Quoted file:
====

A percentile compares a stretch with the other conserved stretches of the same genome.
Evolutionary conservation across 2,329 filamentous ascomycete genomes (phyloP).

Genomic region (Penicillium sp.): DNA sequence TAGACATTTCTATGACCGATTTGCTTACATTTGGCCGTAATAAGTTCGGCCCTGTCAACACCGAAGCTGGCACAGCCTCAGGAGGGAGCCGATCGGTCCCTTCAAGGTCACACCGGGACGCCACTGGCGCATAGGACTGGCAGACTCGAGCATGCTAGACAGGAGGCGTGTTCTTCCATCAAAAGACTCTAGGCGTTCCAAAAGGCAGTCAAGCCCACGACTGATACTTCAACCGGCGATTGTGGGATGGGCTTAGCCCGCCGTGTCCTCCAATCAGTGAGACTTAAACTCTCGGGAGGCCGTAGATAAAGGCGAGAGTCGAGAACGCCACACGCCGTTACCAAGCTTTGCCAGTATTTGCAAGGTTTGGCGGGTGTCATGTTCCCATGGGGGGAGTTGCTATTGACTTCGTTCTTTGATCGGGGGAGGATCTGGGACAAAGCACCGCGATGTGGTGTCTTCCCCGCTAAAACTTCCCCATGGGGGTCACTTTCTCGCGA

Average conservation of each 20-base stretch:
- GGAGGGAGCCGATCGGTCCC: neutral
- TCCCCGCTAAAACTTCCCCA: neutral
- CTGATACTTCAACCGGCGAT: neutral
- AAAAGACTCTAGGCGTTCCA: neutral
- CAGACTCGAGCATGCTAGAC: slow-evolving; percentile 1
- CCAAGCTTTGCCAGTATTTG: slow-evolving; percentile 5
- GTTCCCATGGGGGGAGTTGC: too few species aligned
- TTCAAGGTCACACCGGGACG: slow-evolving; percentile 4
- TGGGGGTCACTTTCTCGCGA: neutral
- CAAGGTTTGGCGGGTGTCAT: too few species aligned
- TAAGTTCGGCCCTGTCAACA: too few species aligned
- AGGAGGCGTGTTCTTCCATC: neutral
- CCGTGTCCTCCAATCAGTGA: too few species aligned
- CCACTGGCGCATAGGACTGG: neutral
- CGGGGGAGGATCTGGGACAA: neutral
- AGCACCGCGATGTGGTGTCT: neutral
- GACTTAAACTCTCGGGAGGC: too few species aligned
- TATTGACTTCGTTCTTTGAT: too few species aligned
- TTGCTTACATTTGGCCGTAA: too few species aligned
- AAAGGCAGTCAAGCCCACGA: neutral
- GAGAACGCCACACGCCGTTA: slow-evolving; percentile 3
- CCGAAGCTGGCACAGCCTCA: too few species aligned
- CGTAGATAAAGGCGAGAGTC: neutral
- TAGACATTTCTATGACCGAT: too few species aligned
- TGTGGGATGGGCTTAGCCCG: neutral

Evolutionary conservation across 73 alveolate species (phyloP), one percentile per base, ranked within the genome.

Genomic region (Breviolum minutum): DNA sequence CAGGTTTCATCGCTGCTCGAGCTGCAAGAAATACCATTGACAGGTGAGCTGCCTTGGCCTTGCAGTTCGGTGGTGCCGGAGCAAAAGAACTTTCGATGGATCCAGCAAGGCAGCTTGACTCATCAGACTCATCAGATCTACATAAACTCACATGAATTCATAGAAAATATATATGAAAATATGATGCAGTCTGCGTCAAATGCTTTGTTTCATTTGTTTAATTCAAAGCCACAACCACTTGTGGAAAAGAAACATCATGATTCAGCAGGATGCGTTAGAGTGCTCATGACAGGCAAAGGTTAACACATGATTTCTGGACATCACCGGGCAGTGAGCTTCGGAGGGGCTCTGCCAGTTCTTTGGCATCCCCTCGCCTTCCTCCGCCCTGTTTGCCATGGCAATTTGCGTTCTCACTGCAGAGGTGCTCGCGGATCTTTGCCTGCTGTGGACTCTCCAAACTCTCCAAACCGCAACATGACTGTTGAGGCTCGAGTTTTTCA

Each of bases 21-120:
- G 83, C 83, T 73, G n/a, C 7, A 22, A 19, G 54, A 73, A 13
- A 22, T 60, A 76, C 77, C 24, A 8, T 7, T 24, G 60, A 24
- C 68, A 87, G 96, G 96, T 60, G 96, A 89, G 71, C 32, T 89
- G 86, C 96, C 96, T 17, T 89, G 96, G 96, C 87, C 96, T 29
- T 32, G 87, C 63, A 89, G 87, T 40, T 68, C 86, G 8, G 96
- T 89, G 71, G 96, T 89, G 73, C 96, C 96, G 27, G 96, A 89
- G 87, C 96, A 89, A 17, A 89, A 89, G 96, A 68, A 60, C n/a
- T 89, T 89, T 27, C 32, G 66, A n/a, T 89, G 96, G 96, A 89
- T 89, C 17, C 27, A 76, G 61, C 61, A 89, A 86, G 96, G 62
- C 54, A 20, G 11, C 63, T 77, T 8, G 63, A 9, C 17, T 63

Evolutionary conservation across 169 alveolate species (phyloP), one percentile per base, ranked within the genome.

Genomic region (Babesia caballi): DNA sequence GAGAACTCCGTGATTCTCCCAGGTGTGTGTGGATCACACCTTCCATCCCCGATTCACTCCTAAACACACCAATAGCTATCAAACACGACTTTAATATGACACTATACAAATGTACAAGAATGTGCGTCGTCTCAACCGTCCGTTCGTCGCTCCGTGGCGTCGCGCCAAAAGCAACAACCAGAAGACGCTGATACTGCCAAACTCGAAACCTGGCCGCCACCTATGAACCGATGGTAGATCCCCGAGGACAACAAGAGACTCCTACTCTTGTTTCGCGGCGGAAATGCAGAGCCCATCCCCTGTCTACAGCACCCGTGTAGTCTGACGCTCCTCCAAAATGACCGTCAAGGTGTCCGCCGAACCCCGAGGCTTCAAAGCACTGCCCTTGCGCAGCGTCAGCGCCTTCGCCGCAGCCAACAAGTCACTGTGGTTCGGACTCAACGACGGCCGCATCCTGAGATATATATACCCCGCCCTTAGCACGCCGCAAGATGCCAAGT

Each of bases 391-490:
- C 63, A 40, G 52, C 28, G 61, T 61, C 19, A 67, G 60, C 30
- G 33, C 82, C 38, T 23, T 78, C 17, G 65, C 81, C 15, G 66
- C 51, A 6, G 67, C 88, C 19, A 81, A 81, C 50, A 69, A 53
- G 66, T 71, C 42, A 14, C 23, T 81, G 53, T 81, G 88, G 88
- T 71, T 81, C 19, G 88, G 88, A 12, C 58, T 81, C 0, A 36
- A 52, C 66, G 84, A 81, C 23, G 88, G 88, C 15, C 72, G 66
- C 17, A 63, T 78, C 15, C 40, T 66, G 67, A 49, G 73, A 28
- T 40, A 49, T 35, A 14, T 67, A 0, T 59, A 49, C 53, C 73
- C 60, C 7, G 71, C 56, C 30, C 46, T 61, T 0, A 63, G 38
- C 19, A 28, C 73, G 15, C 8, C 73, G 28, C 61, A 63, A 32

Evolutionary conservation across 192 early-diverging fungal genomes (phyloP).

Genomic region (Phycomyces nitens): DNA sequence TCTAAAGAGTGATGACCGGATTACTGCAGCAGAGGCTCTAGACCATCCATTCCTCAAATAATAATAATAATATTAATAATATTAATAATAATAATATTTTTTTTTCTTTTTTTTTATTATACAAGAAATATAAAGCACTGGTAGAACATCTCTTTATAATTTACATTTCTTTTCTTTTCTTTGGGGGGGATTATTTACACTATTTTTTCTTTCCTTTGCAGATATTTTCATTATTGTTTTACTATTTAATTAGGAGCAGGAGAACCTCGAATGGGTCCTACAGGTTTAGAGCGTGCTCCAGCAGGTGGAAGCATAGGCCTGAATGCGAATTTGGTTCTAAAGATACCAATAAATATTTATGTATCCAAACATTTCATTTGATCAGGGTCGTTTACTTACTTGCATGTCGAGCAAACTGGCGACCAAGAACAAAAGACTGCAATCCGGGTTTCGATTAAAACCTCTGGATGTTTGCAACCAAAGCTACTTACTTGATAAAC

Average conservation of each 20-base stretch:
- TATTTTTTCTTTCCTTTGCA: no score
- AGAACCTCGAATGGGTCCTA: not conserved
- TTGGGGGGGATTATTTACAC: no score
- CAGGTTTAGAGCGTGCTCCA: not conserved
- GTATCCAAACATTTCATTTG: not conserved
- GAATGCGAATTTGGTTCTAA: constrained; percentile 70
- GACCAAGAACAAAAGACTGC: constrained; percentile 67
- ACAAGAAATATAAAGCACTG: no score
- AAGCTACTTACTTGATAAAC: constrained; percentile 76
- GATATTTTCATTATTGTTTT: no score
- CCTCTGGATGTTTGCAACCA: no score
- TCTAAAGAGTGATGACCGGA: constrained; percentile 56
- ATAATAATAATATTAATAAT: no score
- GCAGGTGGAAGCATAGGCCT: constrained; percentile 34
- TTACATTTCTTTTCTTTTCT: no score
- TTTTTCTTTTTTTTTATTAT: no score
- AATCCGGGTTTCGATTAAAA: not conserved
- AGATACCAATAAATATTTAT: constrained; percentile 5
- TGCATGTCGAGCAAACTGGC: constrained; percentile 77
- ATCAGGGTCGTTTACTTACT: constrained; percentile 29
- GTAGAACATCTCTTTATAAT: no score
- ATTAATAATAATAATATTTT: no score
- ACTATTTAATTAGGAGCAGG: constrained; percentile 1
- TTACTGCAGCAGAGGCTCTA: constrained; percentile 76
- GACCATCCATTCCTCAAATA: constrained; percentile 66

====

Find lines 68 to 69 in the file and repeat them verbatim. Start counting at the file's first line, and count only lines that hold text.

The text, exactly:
- GATATTTTCATTATTGTTTT: no score
- CCTCTGGATGTTTGCAACCA: no score